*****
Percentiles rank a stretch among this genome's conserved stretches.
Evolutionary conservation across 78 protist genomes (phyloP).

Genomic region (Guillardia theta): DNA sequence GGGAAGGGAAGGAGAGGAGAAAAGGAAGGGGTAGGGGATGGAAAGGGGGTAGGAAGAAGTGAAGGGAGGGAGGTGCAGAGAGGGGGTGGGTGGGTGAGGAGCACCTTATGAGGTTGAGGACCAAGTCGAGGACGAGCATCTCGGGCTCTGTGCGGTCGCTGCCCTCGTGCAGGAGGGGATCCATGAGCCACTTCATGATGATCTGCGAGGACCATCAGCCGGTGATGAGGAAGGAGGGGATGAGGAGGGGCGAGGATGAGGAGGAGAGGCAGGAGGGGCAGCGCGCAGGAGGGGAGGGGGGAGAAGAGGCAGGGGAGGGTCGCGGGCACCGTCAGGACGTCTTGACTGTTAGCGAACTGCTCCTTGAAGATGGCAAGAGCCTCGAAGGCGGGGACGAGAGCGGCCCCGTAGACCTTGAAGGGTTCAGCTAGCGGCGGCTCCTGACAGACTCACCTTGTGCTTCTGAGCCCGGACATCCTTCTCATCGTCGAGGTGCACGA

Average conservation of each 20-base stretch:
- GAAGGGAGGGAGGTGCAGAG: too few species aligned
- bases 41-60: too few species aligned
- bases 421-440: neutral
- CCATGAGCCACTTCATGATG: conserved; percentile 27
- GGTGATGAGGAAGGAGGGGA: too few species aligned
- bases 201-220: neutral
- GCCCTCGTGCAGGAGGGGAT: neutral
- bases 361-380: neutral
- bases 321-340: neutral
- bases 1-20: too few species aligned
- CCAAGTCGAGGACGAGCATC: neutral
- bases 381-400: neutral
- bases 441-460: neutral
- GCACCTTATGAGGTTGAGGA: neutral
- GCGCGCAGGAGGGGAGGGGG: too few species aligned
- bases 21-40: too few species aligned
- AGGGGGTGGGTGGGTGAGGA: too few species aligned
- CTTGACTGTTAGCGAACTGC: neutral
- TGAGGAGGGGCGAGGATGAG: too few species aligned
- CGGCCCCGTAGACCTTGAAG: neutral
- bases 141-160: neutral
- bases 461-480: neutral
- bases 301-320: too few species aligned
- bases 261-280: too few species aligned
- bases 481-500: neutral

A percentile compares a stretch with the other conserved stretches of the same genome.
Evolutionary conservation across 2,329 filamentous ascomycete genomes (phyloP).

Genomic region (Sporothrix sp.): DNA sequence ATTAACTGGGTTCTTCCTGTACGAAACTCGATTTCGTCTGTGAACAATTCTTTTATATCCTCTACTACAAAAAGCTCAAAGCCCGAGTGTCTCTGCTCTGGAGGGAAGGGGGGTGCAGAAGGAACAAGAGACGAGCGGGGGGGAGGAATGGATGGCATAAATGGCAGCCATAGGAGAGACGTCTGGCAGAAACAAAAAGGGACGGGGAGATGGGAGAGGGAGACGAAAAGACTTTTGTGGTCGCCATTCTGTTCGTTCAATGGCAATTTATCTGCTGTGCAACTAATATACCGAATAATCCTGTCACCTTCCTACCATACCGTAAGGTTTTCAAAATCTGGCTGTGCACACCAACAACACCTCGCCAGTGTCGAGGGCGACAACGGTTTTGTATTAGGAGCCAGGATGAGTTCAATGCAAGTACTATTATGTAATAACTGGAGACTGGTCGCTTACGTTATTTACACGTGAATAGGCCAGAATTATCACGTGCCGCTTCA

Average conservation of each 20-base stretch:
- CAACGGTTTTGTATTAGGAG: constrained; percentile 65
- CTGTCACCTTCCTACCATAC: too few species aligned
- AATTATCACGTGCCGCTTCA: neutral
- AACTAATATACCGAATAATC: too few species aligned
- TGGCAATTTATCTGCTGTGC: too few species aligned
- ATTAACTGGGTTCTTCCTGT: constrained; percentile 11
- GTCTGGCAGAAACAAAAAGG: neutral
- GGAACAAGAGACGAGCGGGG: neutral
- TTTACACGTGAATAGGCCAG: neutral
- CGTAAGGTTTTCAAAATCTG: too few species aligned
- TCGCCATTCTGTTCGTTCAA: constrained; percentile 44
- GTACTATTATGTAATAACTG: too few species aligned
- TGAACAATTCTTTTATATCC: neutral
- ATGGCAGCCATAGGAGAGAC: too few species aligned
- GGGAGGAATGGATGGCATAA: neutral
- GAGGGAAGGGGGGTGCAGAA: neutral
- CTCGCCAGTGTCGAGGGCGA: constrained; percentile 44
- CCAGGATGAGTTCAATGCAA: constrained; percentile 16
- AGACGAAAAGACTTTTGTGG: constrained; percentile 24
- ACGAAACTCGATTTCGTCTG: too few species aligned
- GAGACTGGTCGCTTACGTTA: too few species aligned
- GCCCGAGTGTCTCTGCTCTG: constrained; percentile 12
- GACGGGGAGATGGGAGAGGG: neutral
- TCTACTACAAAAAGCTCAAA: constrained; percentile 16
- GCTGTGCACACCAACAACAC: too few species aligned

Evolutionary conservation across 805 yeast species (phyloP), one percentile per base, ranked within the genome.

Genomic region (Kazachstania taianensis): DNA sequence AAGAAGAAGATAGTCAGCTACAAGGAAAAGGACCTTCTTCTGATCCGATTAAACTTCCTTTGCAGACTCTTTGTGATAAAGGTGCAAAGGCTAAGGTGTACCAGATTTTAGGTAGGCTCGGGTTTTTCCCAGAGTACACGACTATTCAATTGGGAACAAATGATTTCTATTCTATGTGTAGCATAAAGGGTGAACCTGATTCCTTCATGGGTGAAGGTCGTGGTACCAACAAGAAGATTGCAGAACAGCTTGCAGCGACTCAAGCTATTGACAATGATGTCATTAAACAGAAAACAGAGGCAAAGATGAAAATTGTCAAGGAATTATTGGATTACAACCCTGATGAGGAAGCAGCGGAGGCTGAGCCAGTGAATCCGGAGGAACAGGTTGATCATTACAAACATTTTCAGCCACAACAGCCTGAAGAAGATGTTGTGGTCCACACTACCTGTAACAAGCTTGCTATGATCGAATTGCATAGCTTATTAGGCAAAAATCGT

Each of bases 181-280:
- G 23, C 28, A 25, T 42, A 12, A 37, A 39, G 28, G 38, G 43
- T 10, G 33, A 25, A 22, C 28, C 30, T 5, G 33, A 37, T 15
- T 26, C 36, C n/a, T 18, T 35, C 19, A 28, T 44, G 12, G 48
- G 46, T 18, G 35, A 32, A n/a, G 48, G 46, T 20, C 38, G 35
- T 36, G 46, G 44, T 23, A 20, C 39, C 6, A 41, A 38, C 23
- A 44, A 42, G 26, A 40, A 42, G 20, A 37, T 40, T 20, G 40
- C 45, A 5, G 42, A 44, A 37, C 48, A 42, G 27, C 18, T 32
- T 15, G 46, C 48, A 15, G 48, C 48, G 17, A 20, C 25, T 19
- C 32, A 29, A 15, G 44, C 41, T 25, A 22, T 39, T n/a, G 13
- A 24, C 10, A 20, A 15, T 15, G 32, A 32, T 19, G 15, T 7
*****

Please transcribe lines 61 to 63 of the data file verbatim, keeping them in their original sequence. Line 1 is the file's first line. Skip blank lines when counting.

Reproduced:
Each of bases 181-280:
- G 23, C 28, A 25, T 42, A 12, A 37, A 39, G 28, G 38, G 43
- T 10, G 33, A 25, A 22, C 28, C 30, T 5, G 33, A 37, T 15